Cayce Pollard (pronounced Casey so we don't confuse it with that other guy) is a Design Consultant with a killer rep and an international client base. Spotting trends or picking logos she is the Go-To person in her field. One of her wealthy clients hires her to find the source of The Footage. These brief, enigmatic video clips are being released on the web and have cultivated a devoted following (Cayce was aware of their existence before she was brought in). Her client is convinced that this is THE NEXT BIG thing and wants the BEST person on the job.

She takes the gig and gets more than she bargained for. It takes her around the world and back-mixes her up with crime syndicates and hackers, corporate sharks and to the mystery of her father who disappeared two years prior. It is all here…watermarked footage; streams of manipulated data; drugged cocktails and all that shimmering static.

This is all very compelling but for me the book is about communication and art. Everyone seems to be searching for something here…clips, a logo, a lost relative and so on. In a world moving faster and faster a white i-Book in a white airport isn't so much pretentious as much as it is a pathetic lifeline.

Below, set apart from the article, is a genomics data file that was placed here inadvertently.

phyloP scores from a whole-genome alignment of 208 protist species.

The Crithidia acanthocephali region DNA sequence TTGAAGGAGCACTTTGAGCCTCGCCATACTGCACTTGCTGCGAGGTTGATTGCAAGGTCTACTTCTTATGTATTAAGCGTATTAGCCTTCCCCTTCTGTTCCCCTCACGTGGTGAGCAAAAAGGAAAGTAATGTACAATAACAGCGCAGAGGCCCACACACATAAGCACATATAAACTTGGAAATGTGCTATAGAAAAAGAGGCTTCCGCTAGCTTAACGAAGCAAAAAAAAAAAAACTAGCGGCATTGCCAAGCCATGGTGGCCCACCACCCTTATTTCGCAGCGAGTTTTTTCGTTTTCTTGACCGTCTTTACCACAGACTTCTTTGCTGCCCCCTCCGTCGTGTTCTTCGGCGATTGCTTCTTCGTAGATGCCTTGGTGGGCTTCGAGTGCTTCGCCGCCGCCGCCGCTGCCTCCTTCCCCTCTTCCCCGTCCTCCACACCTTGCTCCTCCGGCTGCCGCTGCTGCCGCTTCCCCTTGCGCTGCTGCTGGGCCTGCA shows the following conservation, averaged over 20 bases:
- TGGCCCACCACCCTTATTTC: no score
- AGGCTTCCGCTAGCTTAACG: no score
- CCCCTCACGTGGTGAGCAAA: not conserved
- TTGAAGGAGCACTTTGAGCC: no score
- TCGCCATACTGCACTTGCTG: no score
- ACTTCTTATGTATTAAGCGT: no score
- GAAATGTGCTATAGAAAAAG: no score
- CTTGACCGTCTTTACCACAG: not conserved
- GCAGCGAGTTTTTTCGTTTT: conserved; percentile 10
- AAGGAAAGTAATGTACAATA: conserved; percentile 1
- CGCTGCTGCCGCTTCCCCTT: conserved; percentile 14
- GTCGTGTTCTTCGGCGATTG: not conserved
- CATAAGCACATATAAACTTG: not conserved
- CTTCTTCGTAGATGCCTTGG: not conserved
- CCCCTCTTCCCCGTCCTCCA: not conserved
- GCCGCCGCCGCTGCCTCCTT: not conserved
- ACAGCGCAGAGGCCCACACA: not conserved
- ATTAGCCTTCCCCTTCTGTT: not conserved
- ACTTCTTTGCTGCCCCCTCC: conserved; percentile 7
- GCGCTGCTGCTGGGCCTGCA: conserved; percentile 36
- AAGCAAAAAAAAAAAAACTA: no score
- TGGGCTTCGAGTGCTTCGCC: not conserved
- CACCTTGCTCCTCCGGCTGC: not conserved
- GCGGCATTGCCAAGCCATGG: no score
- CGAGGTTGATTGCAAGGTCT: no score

In this book all roads lead to art. Those who want to exploit it for profit, be healed by it, or produce it. Roads worth traveling-pick it up!


A New Year is here, so let's go...

LORD OF THE RINGS: THE TWO TOWERS is as good (if not better) as the first one and much more powerful on an emotional level. All praises due to Peter Jackson for what he is accomplishing with these films. What I love most about the experience is that you feel the primary concern of the filmmakers is not to toys or making their money back. It is to the characters and story--the best evidence of this is Gollum. This character could have easily been tweaked to make him comical or cartoonish--to bring younger children in. Instead he is portrayed on screen as he is in the book...mysterious, dangerous and tragic. See this one on the big screen if you can.